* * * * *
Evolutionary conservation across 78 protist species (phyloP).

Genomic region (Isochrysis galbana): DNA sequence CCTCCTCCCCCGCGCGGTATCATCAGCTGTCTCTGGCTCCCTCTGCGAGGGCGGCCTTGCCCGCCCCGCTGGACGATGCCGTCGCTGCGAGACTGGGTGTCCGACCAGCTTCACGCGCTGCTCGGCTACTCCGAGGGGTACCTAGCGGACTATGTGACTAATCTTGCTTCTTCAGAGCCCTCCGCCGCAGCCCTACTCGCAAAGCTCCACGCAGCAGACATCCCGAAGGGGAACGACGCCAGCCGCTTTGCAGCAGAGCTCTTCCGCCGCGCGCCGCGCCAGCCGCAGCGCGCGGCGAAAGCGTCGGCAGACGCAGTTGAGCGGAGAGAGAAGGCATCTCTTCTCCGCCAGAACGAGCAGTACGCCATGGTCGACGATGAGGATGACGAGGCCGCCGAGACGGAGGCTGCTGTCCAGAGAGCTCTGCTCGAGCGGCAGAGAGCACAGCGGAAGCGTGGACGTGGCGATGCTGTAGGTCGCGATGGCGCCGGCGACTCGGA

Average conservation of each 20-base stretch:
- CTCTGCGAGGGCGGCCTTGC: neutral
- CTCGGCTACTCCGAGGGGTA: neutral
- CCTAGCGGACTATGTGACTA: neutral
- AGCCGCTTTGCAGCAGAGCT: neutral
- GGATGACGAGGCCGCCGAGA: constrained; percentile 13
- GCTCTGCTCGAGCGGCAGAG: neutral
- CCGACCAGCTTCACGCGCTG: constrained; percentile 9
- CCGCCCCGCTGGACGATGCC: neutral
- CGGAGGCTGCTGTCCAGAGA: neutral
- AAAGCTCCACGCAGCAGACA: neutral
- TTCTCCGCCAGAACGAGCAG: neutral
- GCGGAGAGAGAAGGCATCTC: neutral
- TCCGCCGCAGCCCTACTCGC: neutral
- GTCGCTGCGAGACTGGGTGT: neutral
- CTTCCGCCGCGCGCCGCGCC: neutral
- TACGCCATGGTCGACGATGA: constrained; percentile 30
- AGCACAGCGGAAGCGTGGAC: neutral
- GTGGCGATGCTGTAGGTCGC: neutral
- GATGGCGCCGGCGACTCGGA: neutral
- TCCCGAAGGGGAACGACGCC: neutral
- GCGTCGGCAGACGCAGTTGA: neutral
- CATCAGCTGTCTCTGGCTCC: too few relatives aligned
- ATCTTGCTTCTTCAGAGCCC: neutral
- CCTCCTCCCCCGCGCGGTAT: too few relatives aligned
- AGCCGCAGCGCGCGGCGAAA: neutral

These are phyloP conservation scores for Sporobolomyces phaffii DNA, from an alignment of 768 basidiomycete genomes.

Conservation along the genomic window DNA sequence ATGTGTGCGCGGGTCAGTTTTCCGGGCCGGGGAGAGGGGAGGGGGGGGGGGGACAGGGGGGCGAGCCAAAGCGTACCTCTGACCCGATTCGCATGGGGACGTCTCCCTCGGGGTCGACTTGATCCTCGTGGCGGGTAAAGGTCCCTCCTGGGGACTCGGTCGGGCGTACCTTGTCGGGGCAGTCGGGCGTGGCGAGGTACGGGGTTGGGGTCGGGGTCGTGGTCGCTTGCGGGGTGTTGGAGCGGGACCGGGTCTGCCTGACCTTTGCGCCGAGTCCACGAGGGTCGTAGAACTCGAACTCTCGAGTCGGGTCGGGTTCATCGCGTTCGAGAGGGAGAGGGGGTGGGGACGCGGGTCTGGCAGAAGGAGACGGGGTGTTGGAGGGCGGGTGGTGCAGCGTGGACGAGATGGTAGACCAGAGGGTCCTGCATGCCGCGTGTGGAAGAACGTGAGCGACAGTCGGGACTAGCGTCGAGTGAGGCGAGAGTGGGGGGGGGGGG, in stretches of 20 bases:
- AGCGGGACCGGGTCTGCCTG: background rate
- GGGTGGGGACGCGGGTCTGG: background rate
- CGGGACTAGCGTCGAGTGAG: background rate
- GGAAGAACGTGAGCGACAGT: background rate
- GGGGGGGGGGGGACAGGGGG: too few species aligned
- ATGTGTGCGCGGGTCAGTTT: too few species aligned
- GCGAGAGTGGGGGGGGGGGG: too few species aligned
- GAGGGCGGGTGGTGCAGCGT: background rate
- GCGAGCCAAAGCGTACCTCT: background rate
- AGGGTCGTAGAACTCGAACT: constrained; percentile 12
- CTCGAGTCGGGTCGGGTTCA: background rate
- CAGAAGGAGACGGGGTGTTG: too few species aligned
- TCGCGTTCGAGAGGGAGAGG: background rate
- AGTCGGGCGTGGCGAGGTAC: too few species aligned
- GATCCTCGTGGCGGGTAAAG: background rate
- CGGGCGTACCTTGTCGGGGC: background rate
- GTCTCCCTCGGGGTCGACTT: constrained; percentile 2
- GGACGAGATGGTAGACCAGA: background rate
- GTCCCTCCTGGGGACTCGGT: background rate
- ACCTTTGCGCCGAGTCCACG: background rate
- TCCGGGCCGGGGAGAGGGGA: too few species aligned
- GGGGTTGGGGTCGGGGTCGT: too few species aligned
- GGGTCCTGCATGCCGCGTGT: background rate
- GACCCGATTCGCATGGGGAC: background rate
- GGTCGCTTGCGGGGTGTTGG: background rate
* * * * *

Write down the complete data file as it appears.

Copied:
Evolutionary conservation across 78 protist species (phyloP).

Genomic region (Isochrysis galbana): DNA sequence CCTCCTCCCCCGCGCGGTATCATCAGCTGTCTCTGGCTCCCTCTGCGAGGGCGGCCTTGCCCGCCCCGCTGGACGATGCCGTCGCTGCGAGACTGGGTGTCCGACCAGCTTCACGCGCTGCTCGGCTACTCCGAGGGGTACCTAGCGGACTATGTGACTAATCTTGCTTCTTCAGAGCCCTCCGCCGCAGCCCTACTCGCAAAGCTCCACGCAGCAGACATCCCGAAGGGGAACGACGCCAGCCGCTTTGCAGCAGAGCTCTTCCGCCGCGCGCCGCGCCAGCCGCAGCGCGCGGCGAAAGCGTCGGCAGACGCAGTTGAGCGGAGAGAGAAGGCATCTCTTCTCCGCCAGAACGAGCAGTACGCCATGGTCGACGATGAGGATGACGAGGCCGCCGAGACGGAGGCTGCTGTCCAGAGAGCTCTGCTCGAGCGGCAGAGAGCACAGCGGAAGCGTGGACGTGGCGATGCTGTAGGTCGCGATGGCGCCGGCGACTCGGA

Average conservation of each 20-base stretch:
- CTCTGCGAGGGCGGCCTTGC: neutral
- CTCGGCTACTCCGAGGGGTA: neutral
- CCTAGCGGACTATGTGACTA: neutral
- AGCCGCTTTGCAGCAGAGCT: neutral
- GGATGACGAGGCCGCCGAGA: constrained; percentile 13
- GCTCTGCTCGAGCGGCAGAG: neutral
- CCGACCAGCTTCACGCGCTG: constrained; percentile 9
- CCGCCCCGCTGGACGATGCC: neutral
- CGGAGGCTGCTGTCCAGAGA: neutral
- AAAGCTCCACGCAGCAGACA: neutral
- TTCTCCGCCAGAACGAGCAG: neutral
- GCGGAGAGAGAAGGCATCTC: neutral
- TCCGCCGCAGCCCTACTCGC: neutral
- GTCGCTGCGAGACTGGGTGT: neutral
- CTTCCGCCGCGCGCCGCGCC: neutral
- TACGCCATGGTCGACGATGA: constrained; percentile 30
- AGCACAGCGGAAGCGTGGAC: neutral
- GTGGCGATGCTGTAGGTCGC: neutral
- GATGGCGCCGGCGACTCGGA: neutral
- TCCCGAAGGGGAACGACGCC: neutral
- GCGTCGGCAGACGCAGTTGA: neutral
- CATCAGCTGTCTCTGGCTCC: too few relatives aligned
- ATCTTGCTTCTTCAGAGCCC: neutral
- CCTCCTCCCCCGCGCGGTAT: too few relatives aligned
- AGCCGCAGCGCGCGGCGAAA: neutral

These are phyloP conservation scores for Sporobolomyces phaffii DNA, from an alignment of 768 basidiomycete genomes.

Conservation along the genomic window DNA sequence ATGTGTGCGCGGGTCAGTTTTCCGGGCCGGGGAGAGGGGAGGGGGGGGGGGGACAGGGGGGCGAGCCAAAGCGTACCTCTGACCCGATTCGCATGGGGACGTCTCCCTCGGGGTCGACTTGATCCTCGTGGCGGGTAAAGGTCCCTCCTGGGGACTCGGTCGGGCGTACCTTGTCGGGGCAGTCGGGCGTGGCGAGGTACGGGGTTGGGGTCGGGGTCGTGGTCGCTTGCGGGGTGTTGGAGCGGGACCGGGTCTGCCTGACCTTTGCGCCGAGTCCACGAGGGTCGTAGAACTCGAACTCTCGAGTCGGGTCGGGTTCATCGCGTTCGAGAGGGAGAGGGGGTGGGGACGCGGGTCTGGCAGAAGGAGACGGGGTGTTGGAGGGCGGGTGGTGCAGCGTGGACGAGATGGTAGACCAGAGGGTCCTGCATGCCGCGTGTGGAAGAACGTGAGCGACAGTCGGGACTAGCGTCGAGTGAGGCGAGAGTGGGGGGGGGGGG, in stretches of 20 bases:
- AGCGGGACCGGGTCTGCCTG: background rate
- GGGTGGGGACGCGGGTCTGG: background rate
- CGGGACTAGCGTCGAGTGAG: background rate
- GGAAGAACGTGAGCGACAGT: background rate
- GGGGGGGGGGGGACAGGGGG: too few species aligned
- ATGTGTGCGCGGGTCAGTTT: too few species aligned
- GCGAGAGTGGGGGGGGGGGG: too few species aligned
- GAGGGCGGGTGGTGCAGCGT: background rate
- GCGAGCCAAAGCGTACCTCT: background rate
- AGGGTCGTAGAACTCGAACT: constrained; percentile 12
- CTCGAGTCGGGTCGGGTTCA: background rate
- CAGAAGGAGACGGGGTGTTG: too few species aligned
- TCGCGTTCGAGAGGGAGAGG: background rate
- AGTCGGGCGTGGCGAGGTAC: too few species aligned
- GATCCTCGTGGCGGGTAAAG: background rate
- CGGGCGTACCTTGTCGGGGC: background rate
- GTCTCCCTCGGGGTCGACTT: constrained; percentile 2
- GGACGAGATGGTAGACCAGA: background rate
- GTCCCTCCTGGGGACTCGGT: background rate
- ACCTTTGCGCCGAGTCCACG: background rate
- TCCGGGCCGGGGAGAGGGGA: too few species aligned
- GGGGTTGGGGTCGGGGTCGT: too few species aligned
- GGGTCCTGCATGCCGCGTGT: background rate
- GACCCGATTCGCATGGGGAC: background rate
- GGTCGCTTGCGGGGTGTTGG: background rate